Opinion polls suggest most Uruguayans are against the pot plan, but Mujica told The Associated Press in an interview Friday that his government has got to try it.
"I want to rescue society's right to experiment. If it didn't exist, we would be condemned to paralysis, stuck in a photo that never changes a bit. There is no other way to be able to advance," the president said.
Mujica and his governing Broad Front coalition ministers signed the rules behind closed doors, passing up the opportunity for a public ceremony on an issue that has dominated public discussion in Uruguay recently.
The president's efforts may be celebrated on T-shirts emblazoned with a green cannabis leaf and the phrase "Mujicannabis," but Mujica himself played down the signing, opting instead to eat pizza with some friends at a downtown restaurant.
With Mujica's signature, the regulations are now fully in effect, deputy presidential secretary Diego Canepa told the AP.
That means Uruguayan citizens and legal residents 18 or older can register to obtain licenses giving them the right to cultivate up to six marijuana plants per household and harvest 480 grams a year, or join a marijuana growing club with between 15 and 45 members and no more than 99 plants.
By putting his government at the center of a legal marijuana industry, Mujica hopes to keep otherwise law-abiding citizens away from organized crime and treat addiction as a public health challenge rather than a law enforcement threat.
That's easier said than done: Police on Monday were investigating the slaying of a 24-year-old man preparing to harvest marijuana from six plants he kept in his home. According to the newspaper El Pais, a witness told police that Darwin Porley was shot on the sidewalk Sunday night after two men demanded all his plants, saying he was intruding on their turf. Officials said it wasn't known if the plants were for personal use or for sale.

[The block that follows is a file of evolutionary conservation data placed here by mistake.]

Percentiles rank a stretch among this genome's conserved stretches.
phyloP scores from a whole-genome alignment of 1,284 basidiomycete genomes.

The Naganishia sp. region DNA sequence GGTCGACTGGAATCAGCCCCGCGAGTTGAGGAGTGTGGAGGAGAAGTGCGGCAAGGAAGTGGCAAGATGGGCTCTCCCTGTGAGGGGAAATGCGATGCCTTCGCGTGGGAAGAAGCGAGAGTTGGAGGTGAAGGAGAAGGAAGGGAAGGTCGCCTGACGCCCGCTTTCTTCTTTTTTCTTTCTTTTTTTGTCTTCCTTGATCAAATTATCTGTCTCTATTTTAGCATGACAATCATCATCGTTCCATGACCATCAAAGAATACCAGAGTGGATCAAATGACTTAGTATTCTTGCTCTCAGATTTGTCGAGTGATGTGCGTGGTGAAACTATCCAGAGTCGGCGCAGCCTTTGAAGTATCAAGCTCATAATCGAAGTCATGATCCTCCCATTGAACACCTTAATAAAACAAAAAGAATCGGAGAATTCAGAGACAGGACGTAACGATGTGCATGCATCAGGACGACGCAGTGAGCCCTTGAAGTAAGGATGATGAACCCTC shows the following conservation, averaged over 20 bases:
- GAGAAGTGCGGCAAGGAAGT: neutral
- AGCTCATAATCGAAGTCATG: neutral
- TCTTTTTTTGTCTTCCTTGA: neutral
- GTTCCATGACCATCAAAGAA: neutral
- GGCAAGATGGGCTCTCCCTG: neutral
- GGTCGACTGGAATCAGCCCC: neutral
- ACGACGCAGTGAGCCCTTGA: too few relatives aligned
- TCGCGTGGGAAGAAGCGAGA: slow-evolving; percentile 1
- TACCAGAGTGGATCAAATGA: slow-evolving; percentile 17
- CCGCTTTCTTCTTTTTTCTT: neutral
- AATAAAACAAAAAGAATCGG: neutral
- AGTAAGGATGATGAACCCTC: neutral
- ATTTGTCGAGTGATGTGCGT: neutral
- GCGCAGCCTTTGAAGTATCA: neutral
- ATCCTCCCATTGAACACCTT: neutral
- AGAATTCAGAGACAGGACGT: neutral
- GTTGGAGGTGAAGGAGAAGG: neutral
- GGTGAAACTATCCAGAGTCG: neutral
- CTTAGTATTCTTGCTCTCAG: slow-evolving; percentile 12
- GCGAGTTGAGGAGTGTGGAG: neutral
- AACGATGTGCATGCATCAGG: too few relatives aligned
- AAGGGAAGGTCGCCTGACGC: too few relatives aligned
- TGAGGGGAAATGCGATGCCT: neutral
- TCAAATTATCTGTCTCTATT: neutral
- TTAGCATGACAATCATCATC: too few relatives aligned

Under the law, pot plants like Porley's will be legal to possess for personal consumption once a grower is registered.
In two weeks, the government plans to take bids and choose a handful of growers to provide marijuana to the government for sale. Licensed buyers will be able to purchase up to 10 grams a week or 40 grams a month from a network of pharmacies, at a cost that will begin at about 90 cents a gram but be adjusted to compete with illegal weed.
The rules establish that the Uruguayan state will sell five varieties of pot, with no more than 15 percent THC, the substance that makes people high. Buyers will use a fingerprint identification system so the government can track their purchases without them having to identify themselves in stores.
By no means will Uruguay become a pot smoker's paradise, Mujica told the AP. If anything, the government is headed in the other direction: The Senate approved a law Tuesday that would prohibit the public display of tobacco cigarettes in stores. The measure now goes to the House.
"There is no imaginary solution that is sold by the bottle or cigarette," Mujica said. "That's just escapism. And in life there are many things that are worth trying as an adventure, but not imaginary adventures that end up enslaving a life."
Uruguay's public health system is "certainly not ready" for the consequences of the new system and will have to adjust along the way, the president added.
"Faced with a challenge, the challenge motivates us, pushes us and we'll confront it along the way," he said. "This idea of having everything planned out in advance is something beautiful for people who manufacture novels."